Shorter days and cooler mornings have arrived on our doorstep. The chatter in the flat water padding community right now is about getting out on the water for “one last paddle”. Is it really the end of season where paddlers are cleaning boats, gear and beginning to store things for the winter? While the weather is turning cooler, the season is definitely not over! Shoulder season paddling offers fantastic fall colors. Even late into the season, flat water paddlers can still enjoy awesome paddling on mountain lakes. My theory is “Paddle until the water is too thick”. Paddlers just need to prepare for the conditions to enjoy the benefits.
For those more serious paddlers, you can plan to enjoy stunning trips out onto the water late into the fall padding season as many of the mountain lakes are still ice free for quite some time. It’s always an entertaining drive out to the Kananaskis Lakes with a kayak on the roof while sharing the highway with folks who are heading out to go skiing! In past years, when flat water locations closer to Calgary have iced over, some of the mountain lakes still have open water. The Upper Kananaskis Lake is usually the last to freeze and often has open water into mid-November. There is definitely a special feel associated with paddling on open water after the snow and ice has settled into the mountain paradise around you. This is a time of year when peacefulness and self-reflection while on the water can be even more profound.
Late shoulder season paddling obviously requires more planning. Paddlers need to consider weather conditions, gear and other safety aspects associated with cold water paddling.
In terms of gear, one needs to minimally have a wetsuit but preferably a dry suit with the appropriate base layers. This year’s lineup from Level Six is super sweet. An Odin or Freya dry suit with their Hot Fuzz Fleece Unisex base layer will have you well on your way for a longer paddle season (and earlier start next spring).
Some of the other gear considerations relate to head, hands and feet. Keeping ones head warm is key to keeping the body warm. Wool toques (or Santa Hats) are great but for the colder days, while a neoprene cap or hood offer great insulation and help you look super cool! For hand protections, I prefer to use pogies as my hands stay warm while paddling and I feel connected to the paddle without the restriction of gloves. I’ve found that gloves get wet and on a chilly day with a bit of wind my fingers get cold quickly. I still pack a pair of neoprene gloves as a backup. Cold feet on a paddle can certainly spoil a great trip out on the water. Warm socks and a pair of NRS Hydroskin Wetsocks .05mm over top offer a layer of warmth that lets you focus on paddling.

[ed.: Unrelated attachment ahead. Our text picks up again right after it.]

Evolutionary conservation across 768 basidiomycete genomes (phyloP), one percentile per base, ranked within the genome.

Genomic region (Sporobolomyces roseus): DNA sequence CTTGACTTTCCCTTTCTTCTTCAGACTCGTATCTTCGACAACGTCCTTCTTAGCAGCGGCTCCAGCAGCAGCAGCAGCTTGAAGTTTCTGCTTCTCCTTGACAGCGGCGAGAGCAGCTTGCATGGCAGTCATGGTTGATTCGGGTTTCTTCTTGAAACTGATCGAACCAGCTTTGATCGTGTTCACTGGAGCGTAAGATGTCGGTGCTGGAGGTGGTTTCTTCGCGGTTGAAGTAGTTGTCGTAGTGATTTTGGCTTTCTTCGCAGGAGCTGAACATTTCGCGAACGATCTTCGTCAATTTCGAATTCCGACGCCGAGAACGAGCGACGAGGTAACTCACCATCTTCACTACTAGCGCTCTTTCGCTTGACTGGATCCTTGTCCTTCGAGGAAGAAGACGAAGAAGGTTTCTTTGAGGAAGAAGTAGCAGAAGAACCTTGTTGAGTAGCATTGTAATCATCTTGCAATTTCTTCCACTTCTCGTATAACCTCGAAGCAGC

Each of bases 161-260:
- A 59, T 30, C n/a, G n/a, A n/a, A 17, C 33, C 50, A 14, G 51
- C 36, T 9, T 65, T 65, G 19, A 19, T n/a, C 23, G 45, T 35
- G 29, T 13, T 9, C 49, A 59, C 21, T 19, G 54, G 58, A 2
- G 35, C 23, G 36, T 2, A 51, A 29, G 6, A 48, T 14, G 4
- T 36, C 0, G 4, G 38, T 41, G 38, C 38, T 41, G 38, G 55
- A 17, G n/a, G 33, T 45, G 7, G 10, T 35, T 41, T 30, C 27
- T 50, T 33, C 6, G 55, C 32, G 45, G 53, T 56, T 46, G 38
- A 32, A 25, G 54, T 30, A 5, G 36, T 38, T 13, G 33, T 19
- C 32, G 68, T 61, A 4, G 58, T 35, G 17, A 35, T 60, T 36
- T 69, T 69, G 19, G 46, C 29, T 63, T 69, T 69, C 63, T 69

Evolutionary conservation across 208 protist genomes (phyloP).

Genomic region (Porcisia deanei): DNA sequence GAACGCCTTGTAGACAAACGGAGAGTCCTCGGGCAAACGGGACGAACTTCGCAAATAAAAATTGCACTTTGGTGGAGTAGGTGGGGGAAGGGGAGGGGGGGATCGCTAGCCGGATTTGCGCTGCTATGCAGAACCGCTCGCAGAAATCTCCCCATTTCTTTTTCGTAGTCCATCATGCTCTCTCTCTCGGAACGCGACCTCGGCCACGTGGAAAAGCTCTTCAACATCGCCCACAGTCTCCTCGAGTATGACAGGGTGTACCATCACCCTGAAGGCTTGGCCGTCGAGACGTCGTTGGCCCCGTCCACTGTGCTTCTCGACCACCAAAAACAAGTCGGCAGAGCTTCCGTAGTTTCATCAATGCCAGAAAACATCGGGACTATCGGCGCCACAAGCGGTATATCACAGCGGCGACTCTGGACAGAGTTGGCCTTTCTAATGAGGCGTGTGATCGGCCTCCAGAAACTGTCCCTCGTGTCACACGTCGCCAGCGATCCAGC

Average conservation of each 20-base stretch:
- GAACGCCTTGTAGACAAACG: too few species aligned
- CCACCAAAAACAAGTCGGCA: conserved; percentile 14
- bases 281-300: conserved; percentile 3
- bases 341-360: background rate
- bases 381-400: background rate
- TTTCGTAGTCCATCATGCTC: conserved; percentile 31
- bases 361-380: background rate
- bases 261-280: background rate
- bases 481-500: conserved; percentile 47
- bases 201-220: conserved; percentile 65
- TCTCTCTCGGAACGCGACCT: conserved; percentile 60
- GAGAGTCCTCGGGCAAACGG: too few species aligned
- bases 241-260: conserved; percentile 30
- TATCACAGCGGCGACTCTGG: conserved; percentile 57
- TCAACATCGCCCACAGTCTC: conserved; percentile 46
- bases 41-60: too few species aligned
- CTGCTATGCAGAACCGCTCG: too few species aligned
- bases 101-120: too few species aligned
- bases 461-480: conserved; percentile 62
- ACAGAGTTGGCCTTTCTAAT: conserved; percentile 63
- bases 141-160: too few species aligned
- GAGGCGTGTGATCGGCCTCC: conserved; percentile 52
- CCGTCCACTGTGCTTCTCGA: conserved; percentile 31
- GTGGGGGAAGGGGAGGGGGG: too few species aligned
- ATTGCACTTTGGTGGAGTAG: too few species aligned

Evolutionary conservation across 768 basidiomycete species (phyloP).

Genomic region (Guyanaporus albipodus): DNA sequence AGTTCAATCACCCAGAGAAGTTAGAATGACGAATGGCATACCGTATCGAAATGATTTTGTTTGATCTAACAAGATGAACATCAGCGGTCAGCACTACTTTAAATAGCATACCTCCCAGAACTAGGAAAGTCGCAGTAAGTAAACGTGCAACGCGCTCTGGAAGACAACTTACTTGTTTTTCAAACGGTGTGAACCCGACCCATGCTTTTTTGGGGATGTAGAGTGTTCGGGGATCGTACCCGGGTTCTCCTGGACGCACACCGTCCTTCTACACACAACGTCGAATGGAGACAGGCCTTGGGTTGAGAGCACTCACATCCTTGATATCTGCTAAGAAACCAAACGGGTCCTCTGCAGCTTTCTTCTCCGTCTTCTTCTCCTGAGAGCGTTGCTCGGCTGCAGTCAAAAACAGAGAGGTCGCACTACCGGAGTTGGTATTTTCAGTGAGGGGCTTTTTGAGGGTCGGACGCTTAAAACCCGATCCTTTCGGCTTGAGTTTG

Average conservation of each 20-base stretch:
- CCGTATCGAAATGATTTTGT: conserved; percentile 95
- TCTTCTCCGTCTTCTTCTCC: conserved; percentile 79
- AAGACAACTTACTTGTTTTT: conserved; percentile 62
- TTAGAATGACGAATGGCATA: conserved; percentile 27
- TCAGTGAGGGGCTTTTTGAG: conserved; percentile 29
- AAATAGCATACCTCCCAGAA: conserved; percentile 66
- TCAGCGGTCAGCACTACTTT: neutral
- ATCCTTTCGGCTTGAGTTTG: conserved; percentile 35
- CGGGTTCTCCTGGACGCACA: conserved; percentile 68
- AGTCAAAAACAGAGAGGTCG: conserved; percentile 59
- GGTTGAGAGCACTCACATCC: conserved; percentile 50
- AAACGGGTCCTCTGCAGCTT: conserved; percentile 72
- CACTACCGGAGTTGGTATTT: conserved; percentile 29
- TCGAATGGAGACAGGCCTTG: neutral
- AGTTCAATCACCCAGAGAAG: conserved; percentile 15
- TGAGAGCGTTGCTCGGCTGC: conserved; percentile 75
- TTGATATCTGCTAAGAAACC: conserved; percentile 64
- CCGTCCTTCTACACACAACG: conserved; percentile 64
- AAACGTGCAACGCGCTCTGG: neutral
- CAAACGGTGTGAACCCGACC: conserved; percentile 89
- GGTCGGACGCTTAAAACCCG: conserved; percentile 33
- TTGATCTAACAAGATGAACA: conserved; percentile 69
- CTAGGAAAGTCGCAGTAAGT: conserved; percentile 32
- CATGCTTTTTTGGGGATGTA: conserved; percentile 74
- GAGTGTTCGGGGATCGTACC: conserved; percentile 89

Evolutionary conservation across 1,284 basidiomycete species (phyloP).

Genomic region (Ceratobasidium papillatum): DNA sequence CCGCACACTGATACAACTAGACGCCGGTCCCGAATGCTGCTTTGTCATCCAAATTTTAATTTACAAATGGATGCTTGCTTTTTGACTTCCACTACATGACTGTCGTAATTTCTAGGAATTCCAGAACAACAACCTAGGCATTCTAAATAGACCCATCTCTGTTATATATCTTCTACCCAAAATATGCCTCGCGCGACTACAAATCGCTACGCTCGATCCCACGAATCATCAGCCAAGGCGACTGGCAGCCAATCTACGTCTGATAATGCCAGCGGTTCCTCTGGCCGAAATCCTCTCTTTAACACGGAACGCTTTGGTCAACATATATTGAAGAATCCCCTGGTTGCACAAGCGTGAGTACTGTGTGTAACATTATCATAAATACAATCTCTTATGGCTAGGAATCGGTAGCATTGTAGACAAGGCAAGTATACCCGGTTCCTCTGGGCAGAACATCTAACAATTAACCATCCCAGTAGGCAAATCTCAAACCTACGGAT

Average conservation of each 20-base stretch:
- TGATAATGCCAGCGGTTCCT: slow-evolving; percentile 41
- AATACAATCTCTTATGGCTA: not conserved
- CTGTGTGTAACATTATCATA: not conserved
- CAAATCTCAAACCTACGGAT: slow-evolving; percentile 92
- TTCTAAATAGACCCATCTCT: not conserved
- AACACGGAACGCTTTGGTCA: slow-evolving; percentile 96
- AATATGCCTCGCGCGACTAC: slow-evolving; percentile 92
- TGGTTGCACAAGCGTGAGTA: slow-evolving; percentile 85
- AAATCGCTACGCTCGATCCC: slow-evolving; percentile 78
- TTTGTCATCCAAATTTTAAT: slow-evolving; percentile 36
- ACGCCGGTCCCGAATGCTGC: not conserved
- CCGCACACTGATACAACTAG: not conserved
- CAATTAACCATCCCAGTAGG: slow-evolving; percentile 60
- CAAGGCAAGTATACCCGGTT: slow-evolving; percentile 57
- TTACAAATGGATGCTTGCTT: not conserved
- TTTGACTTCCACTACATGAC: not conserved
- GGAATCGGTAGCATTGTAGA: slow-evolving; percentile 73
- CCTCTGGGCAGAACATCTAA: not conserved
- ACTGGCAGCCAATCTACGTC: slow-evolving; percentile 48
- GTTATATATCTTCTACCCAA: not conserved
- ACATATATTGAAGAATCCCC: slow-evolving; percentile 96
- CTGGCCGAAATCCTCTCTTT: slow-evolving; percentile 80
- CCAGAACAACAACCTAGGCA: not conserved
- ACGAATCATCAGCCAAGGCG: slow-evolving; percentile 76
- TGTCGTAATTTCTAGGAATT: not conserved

Standard survival gear such as extra food, hot drinks, first aid kit, dry spare clothes, an ability to start a fire if needed are some of the essential considerations. It’s also important to keep an eye on your safety gear on the deck. On really cold days, paddle floats, pumps, skirts and other items you have on the deck can freeze up and create a problem. Paddle in groups or with at least one other person and staying closer to the shore is always a safe bet. Ensure you have a way to communicate if you get into trouble. Finally, it’s important to let someone know where you are paddling and what your planed schedule is. Check in with them when you are off the water and safely on your way home!
It’s all about the mindfulness, the peaceful surroundings, and the connections we make with nature. How you can ground yourself and “create your own momentum” with safety in mind for those who love the shoulders of late season and early spring paddlers.
See you on the water!